In an effort to curb water theft, which includes taking irrigation water out of rotation without permission from the ditchtender, the Oakdale Irrigation District Board of Directors voted 4-1 to increase the district’s fines to offenders. The fine had previously been $250 per occurrence. Now, the fines will be $500 for first offense, $750 for second offense, $1,250 for third offense. Plus, the offending party will be billed for all water that was potentially withdrawn at the out-of-district rate of $40 per acre foot. If the fine is not paid after 15 days of written notification, the offender’s irrigation gate will be locked until paid.
Director Jack Alpers was the dissenting vote, as he felt the penalty should be stiffer with a $1,000 fine for first offense, and irrigation water turned off at the second offense.
Director Frank Clark expressed concern that OID is acting as policeman, judge, jury, and executioner and asked if OID had the authority to level fines. He suggested asking the district attorney for clarification. OID General Manager Steve Knell read part of the state water code and said that the district is within its rights.
In other business, the board unanimously decided to make 5,000 acre feet of water available at this point to fringe parcel users in groups 2, 3, 4, and 5 and also out-of-district water users for this irrigation season with certain conditions. Those fringe parcel owners that have made annexation applications and deposits with OID will get the water at the in-district rate. Those that don’t have applications and/or deposits will get out-of-district rate. There are some additional caveats. There will be no 10-day rotations this season.
Knell said that with the recent storm, the water for the district is looking pretty good. The agenda showed that recent snow runoff data from the Department of Water Resources and recent series of storms, OID’s water allocation has improved. With 80 percent reliability, it shows that OID’s water allocation will be near 263,000 acre feet this year. More water may become available after the April 1 snow report.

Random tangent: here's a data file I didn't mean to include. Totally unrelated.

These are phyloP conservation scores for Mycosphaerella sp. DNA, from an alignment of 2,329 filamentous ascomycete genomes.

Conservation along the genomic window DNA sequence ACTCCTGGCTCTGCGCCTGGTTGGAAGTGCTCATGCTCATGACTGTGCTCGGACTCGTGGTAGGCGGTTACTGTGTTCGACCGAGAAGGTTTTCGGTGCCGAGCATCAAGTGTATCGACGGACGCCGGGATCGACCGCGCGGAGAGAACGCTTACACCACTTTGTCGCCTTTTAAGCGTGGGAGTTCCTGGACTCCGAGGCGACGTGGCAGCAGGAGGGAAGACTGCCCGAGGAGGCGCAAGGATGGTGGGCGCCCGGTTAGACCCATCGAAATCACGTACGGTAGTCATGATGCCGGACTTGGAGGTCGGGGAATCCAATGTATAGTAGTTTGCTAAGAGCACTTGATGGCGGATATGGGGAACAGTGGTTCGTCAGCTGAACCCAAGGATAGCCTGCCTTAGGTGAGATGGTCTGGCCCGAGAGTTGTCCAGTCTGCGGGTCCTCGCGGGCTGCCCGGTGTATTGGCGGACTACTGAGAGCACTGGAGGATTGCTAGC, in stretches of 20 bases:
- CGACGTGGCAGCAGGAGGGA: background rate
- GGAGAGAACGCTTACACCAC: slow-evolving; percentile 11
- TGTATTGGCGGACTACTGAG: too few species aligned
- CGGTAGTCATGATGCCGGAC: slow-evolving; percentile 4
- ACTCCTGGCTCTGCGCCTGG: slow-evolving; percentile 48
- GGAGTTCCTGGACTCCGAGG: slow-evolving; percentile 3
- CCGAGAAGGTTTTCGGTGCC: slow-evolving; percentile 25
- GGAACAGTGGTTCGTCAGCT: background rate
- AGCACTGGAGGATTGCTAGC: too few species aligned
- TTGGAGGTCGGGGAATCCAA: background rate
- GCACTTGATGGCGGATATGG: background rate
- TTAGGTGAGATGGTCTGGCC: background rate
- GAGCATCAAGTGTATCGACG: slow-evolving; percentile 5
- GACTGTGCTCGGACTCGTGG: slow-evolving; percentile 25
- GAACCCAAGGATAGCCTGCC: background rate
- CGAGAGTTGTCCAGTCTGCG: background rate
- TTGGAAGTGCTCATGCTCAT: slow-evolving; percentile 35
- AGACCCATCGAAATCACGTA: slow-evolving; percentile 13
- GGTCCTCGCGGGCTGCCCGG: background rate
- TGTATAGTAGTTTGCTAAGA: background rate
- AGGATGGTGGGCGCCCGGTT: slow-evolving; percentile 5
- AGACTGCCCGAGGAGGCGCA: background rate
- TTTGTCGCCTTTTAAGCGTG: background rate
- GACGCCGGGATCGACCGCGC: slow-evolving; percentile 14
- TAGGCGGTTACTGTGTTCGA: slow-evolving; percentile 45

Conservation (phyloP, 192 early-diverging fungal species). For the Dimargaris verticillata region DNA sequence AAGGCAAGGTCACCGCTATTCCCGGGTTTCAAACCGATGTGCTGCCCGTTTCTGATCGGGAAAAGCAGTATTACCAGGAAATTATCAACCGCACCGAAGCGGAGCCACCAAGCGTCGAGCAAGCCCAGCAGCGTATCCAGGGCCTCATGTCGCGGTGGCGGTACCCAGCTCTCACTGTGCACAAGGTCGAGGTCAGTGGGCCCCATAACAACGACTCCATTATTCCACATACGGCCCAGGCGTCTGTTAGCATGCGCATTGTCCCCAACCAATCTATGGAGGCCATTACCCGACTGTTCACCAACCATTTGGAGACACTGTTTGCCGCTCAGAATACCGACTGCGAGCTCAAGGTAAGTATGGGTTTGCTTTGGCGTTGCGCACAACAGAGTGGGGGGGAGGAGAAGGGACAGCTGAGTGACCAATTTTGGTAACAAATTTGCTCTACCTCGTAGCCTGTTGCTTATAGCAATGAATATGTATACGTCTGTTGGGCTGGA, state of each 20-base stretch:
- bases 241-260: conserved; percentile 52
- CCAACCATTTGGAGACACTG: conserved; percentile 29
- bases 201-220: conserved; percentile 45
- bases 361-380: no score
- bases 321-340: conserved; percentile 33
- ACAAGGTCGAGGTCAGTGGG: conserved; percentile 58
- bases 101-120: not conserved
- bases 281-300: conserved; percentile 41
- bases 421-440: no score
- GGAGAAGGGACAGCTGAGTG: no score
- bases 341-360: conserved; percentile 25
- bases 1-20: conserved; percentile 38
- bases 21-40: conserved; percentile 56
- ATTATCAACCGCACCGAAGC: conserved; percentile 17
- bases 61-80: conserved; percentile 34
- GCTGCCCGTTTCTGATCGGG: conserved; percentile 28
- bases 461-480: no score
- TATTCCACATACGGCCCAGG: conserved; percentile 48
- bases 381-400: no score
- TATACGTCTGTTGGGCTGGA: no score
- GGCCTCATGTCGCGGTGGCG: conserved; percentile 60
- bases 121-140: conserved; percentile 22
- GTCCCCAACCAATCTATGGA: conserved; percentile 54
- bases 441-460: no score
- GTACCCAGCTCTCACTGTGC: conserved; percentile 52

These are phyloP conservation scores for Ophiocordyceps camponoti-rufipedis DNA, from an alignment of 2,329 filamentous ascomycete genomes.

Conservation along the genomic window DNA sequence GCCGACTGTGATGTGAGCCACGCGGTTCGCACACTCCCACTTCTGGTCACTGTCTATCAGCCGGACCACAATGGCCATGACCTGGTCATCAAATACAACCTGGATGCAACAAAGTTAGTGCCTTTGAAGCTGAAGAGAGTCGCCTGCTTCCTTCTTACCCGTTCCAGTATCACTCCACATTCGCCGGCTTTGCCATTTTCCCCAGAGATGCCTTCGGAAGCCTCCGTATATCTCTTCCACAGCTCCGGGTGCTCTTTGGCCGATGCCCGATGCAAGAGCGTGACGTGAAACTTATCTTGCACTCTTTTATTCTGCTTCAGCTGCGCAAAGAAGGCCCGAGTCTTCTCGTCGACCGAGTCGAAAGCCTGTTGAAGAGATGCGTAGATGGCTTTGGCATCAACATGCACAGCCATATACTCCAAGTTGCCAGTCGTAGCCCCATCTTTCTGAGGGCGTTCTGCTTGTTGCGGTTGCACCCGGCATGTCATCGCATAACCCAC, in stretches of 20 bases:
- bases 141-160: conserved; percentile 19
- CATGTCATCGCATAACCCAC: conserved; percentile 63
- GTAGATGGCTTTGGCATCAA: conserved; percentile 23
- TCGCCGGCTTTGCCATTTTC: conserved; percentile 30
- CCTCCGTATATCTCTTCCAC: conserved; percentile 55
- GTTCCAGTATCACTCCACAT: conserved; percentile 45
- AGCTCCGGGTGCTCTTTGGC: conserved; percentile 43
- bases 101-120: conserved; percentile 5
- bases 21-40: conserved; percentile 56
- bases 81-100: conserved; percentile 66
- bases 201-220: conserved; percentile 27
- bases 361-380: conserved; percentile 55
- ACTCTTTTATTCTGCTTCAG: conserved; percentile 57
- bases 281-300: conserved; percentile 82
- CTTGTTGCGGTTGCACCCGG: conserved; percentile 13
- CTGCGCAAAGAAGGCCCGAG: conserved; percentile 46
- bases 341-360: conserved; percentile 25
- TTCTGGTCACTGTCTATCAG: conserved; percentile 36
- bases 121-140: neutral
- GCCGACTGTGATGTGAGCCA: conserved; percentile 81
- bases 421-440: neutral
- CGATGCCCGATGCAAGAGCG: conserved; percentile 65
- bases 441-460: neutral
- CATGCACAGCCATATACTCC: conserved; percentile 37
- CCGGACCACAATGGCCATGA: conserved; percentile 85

“I think we’re going to be alright this year… Much better than the last time we talked,” Knell said.
In discussion items, Knell reported on the Knights Ferry water rights case. The agenda showed that the Supreme Court of California denied the petition for review filed in Piccinini v. Oakdale Irrigation District and that OID has successfully defended its position on the lengthy water rights dispute with the Knights Ferry plaintiffs.
“It’s done…It’s over. There’s nothing else to do,” Knell said. “We are moving forward with the separation of our waters.”
He added that no one from Knights Ferry has contacted him since the judgment.
In public comments at the start of the meeting Rita Ford told the board of her disappointment in them hiring teachers to fill a couple of summer positions, adding that teachers already have jobs and there are other people who need jobs. She suggested the board hire high school or college students for the jobs. Board members and Knell thanked her for her comments and responded that training takes approximately one year, the teachers are mature and interface well with others, and that the district also won’t then have to worry about paying unemployment for up to two years to someone who’d be laid off at the end of summer. Ford argued the board’s position and said they were “not doing right” by the community. Also in comments, farmers Raegan Amerine and Bill Hummer commented about unusually heavy debris in the main canal and problems with it clogging pipelines on the Gray Lateral. The board directed the matter to staff.
The next regular meeting of the OID Board of Directors will be at 9 a.m. on Tuesday, April 3 at the OID boardroom, 1205 East F.